Evolve 2013: Xamarin Rises

imagesLast Sunday I joined 600 other participants at the Xamarin’s first training and conference in Austin, Texas. I had been using Xamarin products for about 18 months for cross-platform game development (via MonoGame), so I was interested to see where they were headed. The theme of the conference was one of delighting developers, and I have to admit that I’m ready to “drink the Kool-Aid.”

What is Xamarin

The Xamarin technology is built on the open-source mono framework which allows developers to compile C# code (including .NET libraries) on Linux. With the Xamarin development products, they have expanded this to include support for Mac development, but more interestingly: iOS and Android. The result is the ability to reuse 80% of code across mobile platforms, removing the need to code once in Objective-C for iOS and then again in Java for Android.

For Android, the compiled C# code runs in a separate virtual machine that runs significantly faster than the notoriously slow Dalvik VM. Another strong feature is the third generation of their C# garbage collector, featuring a system that runs in the background, preventing the familiar lag that is common in other compilers when the collection occurs.

Xamarin Component Store

Xamarin Products

Six weeks prior to the conference, Xamarin unveiled Xamarin Studio a highly polished branch of the MonoDevelop IDE running on both Mac and Windows. Dubbing it as, “the best IDE for cross-platform mobile development”, they stated an understanding that some .NET developers will continue to want to work in Microsoft’s Visual Studio. So instead, their focus was on the features they believe make Xamarin Studio the best choice for mobile development. Specifically the advanced UI creation tools for both Android and iOS (unveiled this week and definitely worth a deeper look), the built in component store, and various developer-friendly features of the UI. Not to leave anyone out in the dark, they have added access to these features through Visual Studio for good measure.

Another really interesting tool unveiled this week, is the Xamarin Test Cloud, a tool allowing you to test your mobile packages (.apk and .app) remotely on hundreds of actual devices. The system allows for both automatic testing (Xamarin App Explorer) as well, as well as the ability to create your own test plans using C# or the Ruby version of Calabash, a technology Xamarin aquired this week. For mobile testing on the variety of Android devices, the product is almost too good to believe.

Quality and Cost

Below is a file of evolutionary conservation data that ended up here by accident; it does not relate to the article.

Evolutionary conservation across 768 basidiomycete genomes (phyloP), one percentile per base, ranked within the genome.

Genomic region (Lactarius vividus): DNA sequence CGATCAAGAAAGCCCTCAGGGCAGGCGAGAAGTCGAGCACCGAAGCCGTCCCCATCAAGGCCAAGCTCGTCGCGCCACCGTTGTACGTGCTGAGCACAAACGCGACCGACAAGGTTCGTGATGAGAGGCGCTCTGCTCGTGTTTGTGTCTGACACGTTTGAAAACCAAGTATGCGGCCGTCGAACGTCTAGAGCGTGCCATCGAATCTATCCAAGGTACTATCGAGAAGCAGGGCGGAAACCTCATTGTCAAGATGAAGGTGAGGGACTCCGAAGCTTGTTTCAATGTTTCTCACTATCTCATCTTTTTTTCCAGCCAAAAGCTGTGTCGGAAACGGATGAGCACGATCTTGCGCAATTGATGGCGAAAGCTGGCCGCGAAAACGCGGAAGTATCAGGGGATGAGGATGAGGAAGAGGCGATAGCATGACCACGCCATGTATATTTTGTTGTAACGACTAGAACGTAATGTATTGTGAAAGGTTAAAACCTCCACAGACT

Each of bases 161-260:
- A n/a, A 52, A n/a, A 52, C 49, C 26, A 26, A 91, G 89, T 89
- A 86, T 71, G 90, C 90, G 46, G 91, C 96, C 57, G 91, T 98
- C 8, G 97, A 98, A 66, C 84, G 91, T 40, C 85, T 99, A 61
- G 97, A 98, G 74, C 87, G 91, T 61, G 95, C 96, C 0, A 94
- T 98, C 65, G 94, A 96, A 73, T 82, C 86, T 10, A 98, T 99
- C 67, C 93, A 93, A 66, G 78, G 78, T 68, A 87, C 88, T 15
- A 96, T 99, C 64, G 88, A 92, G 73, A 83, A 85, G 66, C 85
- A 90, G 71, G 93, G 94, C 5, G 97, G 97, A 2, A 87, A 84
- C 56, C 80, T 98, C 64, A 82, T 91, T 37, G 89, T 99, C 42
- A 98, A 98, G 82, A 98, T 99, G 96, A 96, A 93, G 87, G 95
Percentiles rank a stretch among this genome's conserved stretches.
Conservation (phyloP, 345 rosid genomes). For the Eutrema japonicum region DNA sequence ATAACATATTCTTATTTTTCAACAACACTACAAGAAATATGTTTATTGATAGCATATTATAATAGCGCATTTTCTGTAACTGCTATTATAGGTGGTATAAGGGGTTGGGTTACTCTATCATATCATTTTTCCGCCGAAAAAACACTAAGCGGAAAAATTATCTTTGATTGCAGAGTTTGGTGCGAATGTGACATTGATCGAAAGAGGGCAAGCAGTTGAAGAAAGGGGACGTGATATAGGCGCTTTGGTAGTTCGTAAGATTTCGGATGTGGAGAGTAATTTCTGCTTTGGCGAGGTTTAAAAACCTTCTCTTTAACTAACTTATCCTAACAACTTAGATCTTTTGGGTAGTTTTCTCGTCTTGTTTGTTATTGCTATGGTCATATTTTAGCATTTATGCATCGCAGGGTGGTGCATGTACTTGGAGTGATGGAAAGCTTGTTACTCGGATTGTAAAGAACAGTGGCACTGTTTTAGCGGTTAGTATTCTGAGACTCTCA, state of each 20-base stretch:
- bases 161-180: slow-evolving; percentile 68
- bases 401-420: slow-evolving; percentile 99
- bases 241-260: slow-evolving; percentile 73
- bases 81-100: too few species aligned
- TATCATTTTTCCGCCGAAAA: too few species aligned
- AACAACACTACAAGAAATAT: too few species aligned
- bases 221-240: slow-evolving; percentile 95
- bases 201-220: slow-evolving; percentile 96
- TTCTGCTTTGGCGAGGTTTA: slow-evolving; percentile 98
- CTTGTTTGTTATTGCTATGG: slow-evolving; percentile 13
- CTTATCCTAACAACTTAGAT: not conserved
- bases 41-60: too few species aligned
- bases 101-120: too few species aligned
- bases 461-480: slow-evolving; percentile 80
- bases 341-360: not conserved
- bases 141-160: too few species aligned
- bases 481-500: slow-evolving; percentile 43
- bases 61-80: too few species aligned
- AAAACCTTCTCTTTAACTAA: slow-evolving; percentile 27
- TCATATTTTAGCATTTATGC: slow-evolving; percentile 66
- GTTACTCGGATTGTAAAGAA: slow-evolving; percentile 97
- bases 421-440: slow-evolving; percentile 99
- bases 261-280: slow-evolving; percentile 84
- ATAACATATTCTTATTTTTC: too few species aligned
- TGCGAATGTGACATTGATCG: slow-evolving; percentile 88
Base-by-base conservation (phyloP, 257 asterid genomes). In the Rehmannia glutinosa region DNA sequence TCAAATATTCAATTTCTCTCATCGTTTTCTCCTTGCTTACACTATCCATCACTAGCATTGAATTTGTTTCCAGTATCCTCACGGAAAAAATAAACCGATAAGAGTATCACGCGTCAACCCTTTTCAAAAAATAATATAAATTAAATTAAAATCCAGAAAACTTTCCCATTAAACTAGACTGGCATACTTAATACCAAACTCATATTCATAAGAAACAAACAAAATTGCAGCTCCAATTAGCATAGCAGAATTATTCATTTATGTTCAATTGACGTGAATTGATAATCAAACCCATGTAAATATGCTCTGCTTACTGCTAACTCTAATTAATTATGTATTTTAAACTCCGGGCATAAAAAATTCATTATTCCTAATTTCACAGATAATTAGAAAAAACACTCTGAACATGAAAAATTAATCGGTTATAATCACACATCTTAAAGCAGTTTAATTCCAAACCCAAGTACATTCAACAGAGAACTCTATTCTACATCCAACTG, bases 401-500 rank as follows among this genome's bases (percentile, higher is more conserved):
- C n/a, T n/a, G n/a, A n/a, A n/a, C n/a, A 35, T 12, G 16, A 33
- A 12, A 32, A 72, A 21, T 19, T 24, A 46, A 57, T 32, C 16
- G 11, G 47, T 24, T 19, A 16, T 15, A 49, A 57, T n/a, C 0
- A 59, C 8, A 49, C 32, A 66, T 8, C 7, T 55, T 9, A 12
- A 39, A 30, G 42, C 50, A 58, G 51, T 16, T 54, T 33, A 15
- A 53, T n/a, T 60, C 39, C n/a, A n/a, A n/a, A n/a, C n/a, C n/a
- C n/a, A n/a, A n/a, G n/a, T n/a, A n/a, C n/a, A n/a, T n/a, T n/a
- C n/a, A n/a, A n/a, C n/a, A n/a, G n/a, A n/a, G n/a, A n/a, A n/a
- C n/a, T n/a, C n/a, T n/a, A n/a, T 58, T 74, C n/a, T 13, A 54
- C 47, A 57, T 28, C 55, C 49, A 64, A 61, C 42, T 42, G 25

The conference had a focus on quality and attention to detail at every level along with a clear message to US enterprise development that Xamarin is here to stay. Alongside their own attention to detail was a message to mobile developers that their products must have the same quality experience in order to compete. “Mobile users may only give you 15 seconds of their time as they are waiting in line for coffee or on a bus.”

These developer tools do not come cheap, another indication that Xamarin’s focus is on enterprise development. However, a free starter version as well as educational licensing ($99/seat) is available.

Training and Sessions

Most of the training could be categorized as falling into one of two topics: either “how to make high quality apps using iOS or Android features” or “how to deal with the nuances of running C# code in and alongside Java/Objective-C objects.” In addition, there were opportunities to meet one-on-one with a Xamarin developer as well as incentives to try out the components available in the component store.

Probably the most useful features of the component store are those that allow cross-platform integration of common tasks, like Xamarin.Social, a single component for common social networking integration tasks.

Summary

Overall, as a mobile developer I was impressed, as was everyone I spoke to. It felt a little like being at the ground floor of Apple or Unity3D.

As for concerns, I have very few. Having worked with it previously and then testing deployment to my own iPad and Kindle Fire during the conference, both worked without incident. When compared to my first experience with the product 18 months ago it is has matured incredibly. Assuming that they are able to keep the momentum gained from their first major conference, expect to hear big things in the coming months.

Leave a Reply